Photography Tip - fill the frame corner to corner - Florida Pelican Fine Art Photography

Fill the frame corner to corner to make an impact with composition - brown pelican St. Petersburg Florida Fine Art Photography - Nikon D300 Nikkor 80-200mm @ f/5.6 ISO 200 1/250th

At any given moment, you can find a brown pelican to photograph in downtown St. Petersburg, Florida.  Chances are you already have numerous pelican photos in your archives.  This can be said for any number of common subject matters.  So how to make such a common subject stand out?  One way is to use a more creative composition, like having the subject fill the frame corner to corner.  Use the shape of the subject to fill the frame in the most complementary way.  For the pelican, with it's long narrow head, going diagonal corner to corner allows for filling the frame with the subject.  Also, going through the edges of the frame creates a very different impression than fitting everything inside (with any subject it also helps to have a good, clean, complementary background; in the above photo the dark water of Tampa Bay combined with the large aperture I chose creates a smooth, gray bokeh).

When you go out shooting next time look for a subject that you can frame corner to corner.  

Photography tip - compose with subject looking or going into the frame

great blue heron in profile looking into the frameOne easy to remember photography tip that will improve your shooting is to have the subject "looking" or "moving" into the frame.  This means the subject should be at one edge of the frame appearing to look into or go into the empty space in the shot, rather than staring at the edge of the frame.  A subject that looks into the frame or motion that leads into the frame gives the viewer's eyes some place to go.  


Kiki in profile looking into the empty frame makes my eyes follow hers.In the above photographs of a great blue heron and of beloved puppy Kiki, both subjects are shown in profile and both are looking into the empty frame.  If I had composed the shots with the empty space to the right, the images would look awkward and unbalanced.  When photography a subject in profile, be sure to include enough space for that subject, and the viewer, to look into.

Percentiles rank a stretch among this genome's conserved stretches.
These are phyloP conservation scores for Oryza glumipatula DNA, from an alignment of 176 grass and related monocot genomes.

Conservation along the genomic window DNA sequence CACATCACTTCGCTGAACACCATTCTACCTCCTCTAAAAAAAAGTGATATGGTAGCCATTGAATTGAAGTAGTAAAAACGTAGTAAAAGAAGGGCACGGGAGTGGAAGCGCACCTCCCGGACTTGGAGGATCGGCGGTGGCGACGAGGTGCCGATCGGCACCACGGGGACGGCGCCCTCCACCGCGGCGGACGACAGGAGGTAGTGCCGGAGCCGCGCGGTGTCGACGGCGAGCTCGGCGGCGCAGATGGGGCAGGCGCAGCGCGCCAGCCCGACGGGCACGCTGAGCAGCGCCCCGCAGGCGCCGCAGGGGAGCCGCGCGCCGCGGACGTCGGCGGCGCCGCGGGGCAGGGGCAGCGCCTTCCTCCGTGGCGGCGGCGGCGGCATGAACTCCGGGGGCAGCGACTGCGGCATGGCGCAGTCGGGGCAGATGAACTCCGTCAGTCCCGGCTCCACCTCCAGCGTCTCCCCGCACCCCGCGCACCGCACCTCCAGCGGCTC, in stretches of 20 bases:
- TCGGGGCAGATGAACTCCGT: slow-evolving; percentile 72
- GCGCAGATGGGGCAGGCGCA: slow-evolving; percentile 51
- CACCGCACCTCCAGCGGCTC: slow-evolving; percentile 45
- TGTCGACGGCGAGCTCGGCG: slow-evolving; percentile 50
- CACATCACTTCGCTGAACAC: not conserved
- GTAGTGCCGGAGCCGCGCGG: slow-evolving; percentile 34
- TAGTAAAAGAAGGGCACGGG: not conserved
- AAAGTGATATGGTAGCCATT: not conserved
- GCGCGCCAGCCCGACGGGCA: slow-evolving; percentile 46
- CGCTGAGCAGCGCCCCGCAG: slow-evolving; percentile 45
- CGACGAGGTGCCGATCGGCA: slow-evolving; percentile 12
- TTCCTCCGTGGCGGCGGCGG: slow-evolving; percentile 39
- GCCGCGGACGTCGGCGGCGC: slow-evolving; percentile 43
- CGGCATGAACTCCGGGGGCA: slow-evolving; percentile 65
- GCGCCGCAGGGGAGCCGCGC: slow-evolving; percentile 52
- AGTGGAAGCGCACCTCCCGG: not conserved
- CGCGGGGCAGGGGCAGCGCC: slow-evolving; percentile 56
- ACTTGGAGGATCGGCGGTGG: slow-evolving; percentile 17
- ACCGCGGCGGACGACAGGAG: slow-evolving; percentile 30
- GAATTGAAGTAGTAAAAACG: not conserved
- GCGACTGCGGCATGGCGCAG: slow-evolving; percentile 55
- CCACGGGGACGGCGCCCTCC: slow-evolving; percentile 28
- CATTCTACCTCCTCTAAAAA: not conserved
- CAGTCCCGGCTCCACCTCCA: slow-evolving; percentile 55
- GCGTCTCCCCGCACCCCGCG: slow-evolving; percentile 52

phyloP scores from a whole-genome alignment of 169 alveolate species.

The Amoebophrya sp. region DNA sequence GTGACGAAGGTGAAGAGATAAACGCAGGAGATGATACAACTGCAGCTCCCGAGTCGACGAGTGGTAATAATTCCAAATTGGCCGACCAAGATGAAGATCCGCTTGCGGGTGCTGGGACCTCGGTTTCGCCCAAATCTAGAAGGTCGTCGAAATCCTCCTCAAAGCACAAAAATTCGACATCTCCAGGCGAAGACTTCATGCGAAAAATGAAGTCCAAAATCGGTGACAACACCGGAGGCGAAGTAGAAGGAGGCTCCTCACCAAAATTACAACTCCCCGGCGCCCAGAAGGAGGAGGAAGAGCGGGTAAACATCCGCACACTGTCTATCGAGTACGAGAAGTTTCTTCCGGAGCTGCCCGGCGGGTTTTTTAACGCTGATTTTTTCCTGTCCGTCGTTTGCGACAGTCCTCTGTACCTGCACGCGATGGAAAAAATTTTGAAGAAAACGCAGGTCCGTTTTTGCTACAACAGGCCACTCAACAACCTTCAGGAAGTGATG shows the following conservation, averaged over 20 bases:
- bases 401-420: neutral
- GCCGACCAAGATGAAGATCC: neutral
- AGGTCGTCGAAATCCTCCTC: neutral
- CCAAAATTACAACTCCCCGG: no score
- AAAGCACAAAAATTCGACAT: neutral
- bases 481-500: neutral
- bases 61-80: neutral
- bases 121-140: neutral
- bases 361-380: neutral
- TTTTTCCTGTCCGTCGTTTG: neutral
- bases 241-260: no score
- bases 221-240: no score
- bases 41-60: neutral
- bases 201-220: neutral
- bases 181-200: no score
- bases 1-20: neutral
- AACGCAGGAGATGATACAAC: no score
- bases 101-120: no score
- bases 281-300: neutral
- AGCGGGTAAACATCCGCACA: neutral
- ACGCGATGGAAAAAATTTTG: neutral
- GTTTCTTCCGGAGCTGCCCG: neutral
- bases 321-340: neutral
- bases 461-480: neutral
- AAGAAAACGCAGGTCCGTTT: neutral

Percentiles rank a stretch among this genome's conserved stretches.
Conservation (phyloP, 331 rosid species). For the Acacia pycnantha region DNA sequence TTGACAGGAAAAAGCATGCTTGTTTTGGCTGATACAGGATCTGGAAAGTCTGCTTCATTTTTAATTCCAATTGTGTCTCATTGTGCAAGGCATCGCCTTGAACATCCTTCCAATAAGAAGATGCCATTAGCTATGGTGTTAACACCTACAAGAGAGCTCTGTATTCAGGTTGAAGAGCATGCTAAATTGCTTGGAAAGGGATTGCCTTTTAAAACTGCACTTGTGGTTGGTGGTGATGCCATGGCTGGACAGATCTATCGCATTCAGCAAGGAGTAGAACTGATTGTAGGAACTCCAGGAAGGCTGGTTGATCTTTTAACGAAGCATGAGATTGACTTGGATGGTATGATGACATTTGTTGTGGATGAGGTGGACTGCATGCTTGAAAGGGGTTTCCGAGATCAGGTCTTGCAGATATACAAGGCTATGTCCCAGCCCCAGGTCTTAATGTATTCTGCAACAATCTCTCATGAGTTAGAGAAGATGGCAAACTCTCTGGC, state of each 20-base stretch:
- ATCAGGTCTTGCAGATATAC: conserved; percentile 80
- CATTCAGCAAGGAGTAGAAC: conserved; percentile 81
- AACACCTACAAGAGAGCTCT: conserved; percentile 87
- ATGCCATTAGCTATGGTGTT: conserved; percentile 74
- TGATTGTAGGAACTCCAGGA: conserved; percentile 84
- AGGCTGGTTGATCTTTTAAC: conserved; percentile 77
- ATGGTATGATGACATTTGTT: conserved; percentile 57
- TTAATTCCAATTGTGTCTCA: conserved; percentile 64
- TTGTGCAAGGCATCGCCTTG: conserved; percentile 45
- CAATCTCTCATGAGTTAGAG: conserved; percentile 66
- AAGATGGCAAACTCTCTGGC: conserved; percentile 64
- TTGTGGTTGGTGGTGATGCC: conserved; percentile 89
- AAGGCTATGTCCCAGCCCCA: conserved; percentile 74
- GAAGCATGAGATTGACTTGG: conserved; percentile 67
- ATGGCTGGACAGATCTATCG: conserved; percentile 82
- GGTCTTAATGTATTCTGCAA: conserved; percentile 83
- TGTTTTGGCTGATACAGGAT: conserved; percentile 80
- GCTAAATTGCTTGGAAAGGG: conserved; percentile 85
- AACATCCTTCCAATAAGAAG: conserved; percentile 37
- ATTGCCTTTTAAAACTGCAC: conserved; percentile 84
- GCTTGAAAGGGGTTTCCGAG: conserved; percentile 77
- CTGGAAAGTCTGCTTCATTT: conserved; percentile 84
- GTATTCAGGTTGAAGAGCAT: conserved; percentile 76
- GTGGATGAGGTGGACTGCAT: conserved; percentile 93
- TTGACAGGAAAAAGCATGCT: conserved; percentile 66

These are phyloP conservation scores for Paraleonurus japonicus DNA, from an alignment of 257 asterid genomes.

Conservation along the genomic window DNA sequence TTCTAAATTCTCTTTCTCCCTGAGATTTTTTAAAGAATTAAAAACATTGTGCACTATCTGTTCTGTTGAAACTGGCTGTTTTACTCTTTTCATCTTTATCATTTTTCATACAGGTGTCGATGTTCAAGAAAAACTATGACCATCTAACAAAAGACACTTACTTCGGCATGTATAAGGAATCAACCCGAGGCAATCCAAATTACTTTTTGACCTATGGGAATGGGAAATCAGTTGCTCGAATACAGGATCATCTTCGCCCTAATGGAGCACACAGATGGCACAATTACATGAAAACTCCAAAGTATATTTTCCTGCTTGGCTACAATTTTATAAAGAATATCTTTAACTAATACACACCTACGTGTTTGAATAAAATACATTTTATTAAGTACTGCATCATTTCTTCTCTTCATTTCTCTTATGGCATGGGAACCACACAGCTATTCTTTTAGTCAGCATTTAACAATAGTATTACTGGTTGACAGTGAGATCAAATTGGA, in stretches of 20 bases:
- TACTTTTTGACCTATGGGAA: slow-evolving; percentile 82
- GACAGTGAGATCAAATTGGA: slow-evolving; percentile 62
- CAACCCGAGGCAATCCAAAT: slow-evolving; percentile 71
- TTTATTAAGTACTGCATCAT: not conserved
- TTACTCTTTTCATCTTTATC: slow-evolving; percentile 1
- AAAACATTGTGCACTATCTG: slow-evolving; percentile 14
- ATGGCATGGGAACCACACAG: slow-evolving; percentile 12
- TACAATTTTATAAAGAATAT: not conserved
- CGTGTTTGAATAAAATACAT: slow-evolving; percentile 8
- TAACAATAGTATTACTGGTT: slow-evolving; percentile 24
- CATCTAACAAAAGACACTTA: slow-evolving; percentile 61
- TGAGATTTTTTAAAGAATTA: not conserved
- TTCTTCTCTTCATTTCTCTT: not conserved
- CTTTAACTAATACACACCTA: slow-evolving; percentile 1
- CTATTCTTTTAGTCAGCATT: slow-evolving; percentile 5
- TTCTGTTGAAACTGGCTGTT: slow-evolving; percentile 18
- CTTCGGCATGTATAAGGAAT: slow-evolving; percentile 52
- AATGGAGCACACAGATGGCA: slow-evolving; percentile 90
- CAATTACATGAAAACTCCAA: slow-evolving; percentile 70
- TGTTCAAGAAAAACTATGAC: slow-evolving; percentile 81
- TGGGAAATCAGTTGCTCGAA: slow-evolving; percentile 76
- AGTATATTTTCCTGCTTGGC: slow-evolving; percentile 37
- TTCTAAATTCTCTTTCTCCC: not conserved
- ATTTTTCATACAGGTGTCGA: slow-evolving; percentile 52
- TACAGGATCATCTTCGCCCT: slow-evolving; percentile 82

The airplane has enough space to "fly" into creating movement for the viewer.Likewise for subjects in motion, they should also have plenty of space to "move" into in the frame.  This allows the viewer to look and see where the airplane is flying.  The Jeep below suggests a continued movement and leading action.  Having empty space to either the rear of the plane or Jeep would not only look awkward but show that we were too slow on the shutter to catch the action.

This Jeep continues on because of the composition.



What is the flamenco dancer looking at? The composition gives enough space for the question to arise.When a subject is looking indirectly in the frame, space should still be given in the composition in the general direction the subject is looking.  The flamenco dancer above is facing the lens, but looking to her right.  Composing for more space on the left of the frame makes the viewer also look left.  The wedding couple below are really looking indirectly in the frame, but overall both their poses and the directions of their eyes favor viewing from top right toward bottom left.  

Pose & composition direct the viewer to look from right to left.Keep the "look into the frame" composition tip in mind to produce photographs that give the subject and the viewer space to look into and avoid subjects staring into the edges of the frame.

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